Family law matters typically fall into one of two major categories commonly referred to as “divorce” and “custody.”

When marriage ends, society refers to that as “divorce.” Despite what may have transpired to get to this point, divorce can be even more messy, ranging from the initial filing for divorce, through sorting out who gets what and how we pay the debts, dividing  parenting time if there are children and sometimes including pets, and through both child support and spousal support (also known as maintenance or alimony).  It can continue being messy through efforts to enforce existing orders after a divorce is complete, such as collecting support payments or getting certain obligations met. It is, for better or worse, far easier to get married than it is to get divorced.

Allocation of Parental Responsibilities (APR), as it is referred to in the Colorado Courts, pertain to the legal custody of children when there is no marriage to  be dissolved.  Despite the change in terms, we have continued to call it “custody” here because that’s how most of  us still think of the arrangements for decision-making and parenting time with children.  The terms have changed and the attitudes about what arrangements are best for the children have changed some, but the underlying process and end result are not so different.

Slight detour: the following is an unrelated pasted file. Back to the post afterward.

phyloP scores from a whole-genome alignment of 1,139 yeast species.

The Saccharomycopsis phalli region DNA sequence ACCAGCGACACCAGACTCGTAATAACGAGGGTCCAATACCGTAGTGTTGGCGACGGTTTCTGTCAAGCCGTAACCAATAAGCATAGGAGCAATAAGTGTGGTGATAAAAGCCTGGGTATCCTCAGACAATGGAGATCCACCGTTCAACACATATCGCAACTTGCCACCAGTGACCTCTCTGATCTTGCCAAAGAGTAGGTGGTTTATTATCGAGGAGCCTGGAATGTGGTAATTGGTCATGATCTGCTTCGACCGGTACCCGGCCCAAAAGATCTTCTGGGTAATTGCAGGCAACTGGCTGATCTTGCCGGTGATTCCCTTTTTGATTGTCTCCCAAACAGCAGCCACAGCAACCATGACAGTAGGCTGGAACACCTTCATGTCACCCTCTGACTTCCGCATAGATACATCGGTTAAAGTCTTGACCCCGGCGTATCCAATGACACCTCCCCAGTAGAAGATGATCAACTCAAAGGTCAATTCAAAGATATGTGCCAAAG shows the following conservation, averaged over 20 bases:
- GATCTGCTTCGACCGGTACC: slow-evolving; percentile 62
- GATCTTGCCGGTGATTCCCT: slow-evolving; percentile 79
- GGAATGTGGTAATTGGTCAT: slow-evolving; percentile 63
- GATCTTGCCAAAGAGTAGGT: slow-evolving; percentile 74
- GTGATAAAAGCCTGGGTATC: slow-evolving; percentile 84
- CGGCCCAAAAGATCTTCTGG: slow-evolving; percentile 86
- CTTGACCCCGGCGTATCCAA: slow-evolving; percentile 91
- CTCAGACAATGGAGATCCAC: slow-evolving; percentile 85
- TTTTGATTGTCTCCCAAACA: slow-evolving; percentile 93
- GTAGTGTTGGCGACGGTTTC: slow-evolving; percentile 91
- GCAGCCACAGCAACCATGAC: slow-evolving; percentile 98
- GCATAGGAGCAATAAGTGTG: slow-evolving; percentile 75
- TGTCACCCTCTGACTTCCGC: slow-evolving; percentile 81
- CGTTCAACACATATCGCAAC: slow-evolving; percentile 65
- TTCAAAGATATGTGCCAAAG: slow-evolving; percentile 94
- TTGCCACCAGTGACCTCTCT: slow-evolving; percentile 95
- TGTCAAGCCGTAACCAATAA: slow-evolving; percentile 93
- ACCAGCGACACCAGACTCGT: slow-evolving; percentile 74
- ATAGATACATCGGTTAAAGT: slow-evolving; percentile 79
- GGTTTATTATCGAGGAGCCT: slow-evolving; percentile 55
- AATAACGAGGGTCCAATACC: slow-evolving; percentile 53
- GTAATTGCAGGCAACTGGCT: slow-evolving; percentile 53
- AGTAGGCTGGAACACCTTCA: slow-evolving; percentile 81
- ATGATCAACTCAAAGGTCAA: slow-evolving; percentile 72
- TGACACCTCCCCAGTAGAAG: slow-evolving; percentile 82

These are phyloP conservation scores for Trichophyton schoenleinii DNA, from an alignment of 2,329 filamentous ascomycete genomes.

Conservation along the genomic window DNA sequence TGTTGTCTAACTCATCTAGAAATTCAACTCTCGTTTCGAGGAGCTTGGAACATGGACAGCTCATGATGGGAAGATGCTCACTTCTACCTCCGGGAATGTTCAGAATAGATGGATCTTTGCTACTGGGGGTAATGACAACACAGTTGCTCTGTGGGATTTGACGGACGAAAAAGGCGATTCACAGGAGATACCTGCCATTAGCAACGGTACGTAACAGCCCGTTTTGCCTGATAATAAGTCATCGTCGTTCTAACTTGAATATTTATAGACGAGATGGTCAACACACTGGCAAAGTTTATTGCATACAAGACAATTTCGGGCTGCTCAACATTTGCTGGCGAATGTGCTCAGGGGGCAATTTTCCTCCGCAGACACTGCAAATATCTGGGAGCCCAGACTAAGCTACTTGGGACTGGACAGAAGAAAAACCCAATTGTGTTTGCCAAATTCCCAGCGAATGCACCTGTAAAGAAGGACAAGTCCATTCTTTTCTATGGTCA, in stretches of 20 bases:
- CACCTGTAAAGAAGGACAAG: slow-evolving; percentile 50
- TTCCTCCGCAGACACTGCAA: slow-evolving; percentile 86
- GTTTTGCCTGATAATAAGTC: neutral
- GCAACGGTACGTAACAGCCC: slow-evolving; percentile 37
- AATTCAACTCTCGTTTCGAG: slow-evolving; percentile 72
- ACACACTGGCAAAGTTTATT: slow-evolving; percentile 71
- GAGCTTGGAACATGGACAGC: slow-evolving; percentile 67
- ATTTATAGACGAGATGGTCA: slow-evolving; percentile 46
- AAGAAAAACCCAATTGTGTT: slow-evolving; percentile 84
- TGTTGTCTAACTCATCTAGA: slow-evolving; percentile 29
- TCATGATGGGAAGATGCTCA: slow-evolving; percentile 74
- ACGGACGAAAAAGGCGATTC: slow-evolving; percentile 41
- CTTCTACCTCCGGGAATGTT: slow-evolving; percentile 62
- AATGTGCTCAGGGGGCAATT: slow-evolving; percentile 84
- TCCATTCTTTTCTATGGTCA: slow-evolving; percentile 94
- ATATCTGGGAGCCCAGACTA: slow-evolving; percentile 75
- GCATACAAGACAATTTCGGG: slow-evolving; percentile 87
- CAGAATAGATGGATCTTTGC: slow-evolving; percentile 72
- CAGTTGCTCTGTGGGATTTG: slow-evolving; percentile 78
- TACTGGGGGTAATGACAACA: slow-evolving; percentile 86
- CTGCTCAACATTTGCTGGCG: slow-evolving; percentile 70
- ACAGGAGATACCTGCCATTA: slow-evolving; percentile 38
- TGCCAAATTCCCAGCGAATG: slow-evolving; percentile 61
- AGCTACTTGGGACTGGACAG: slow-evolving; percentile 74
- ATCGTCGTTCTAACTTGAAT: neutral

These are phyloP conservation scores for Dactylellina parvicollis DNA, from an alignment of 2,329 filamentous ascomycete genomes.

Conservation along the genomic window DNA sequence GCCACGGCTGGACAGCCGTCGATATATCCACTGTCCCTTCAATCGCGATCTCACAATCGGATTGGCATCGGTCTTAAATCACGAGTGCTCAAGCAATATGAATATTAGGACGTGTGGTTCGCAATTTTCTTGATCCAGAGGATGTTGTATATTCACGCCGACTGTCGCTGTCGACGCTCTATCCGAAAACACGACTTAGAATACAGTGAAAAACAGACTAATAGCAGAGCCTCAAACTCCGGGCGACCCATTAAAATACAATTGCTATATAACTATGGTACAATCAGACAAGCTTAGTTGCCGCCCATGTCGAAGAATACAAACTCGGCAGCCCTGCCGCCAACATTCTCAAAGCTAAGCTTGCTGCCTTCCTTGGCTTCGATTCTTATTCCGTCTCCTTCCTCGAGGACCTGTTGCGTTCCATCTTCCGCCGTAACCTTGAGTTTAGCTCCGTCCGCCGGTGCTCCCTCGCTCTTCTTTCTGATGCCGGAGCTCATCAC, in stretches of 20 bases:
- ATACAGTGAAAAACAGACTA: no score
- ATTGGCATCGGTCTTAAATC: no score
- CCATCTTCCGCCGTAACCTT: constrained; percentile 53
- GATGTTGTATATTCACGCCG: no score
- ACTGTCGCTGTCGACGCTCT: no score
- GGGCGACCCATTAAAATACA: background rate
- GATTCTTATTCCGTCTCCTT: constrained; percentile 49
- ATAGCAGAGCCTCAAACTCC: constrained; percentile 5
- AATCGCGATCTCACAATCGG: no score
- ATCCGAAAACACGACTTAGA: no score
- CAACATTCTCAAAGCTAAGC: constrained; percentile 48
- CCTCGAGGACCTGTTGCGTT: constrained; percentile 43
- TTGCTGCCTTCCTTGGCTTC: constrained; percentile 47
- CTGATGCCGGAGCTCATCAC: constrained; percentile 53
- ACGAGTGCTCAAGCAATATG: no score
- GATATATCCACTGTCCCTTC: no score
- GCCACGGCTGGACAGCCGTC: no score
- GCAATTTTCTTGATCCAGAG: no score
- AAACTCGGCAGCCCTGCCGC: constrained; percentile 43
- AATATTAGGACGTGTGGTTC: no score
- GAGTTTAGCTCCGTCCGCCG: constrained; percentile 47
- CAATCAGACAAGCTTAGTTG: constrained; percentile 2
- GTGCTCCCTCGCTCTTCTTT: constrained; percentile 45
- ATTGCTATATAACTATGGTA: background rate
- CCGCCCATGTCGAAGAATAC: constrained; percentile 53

Please explore the individual pages for each of these services to learn more.  For Frequently Asked Questions regarding Family law matters, also refer to our FAQ page.

Custody – Putting the Children First

“I need to get legal custody of my children, but we aren’t married.  How do I do that?”  We get this question frequently. The name of the proceeding is a real mouth full: Allocation of Parental Responsibilities or “APR.” Colorado courts now speak of “decision making”...

Divorce – A Big and Final Decision

Thinking about getting a divorce?  That's a big and often frightening decision to make.  If you decide to, then many questions come up.  Do you need a lawyer?  What do you have to do?  Where do you go to court?  What happens to the children?  To the pets?  Who owns...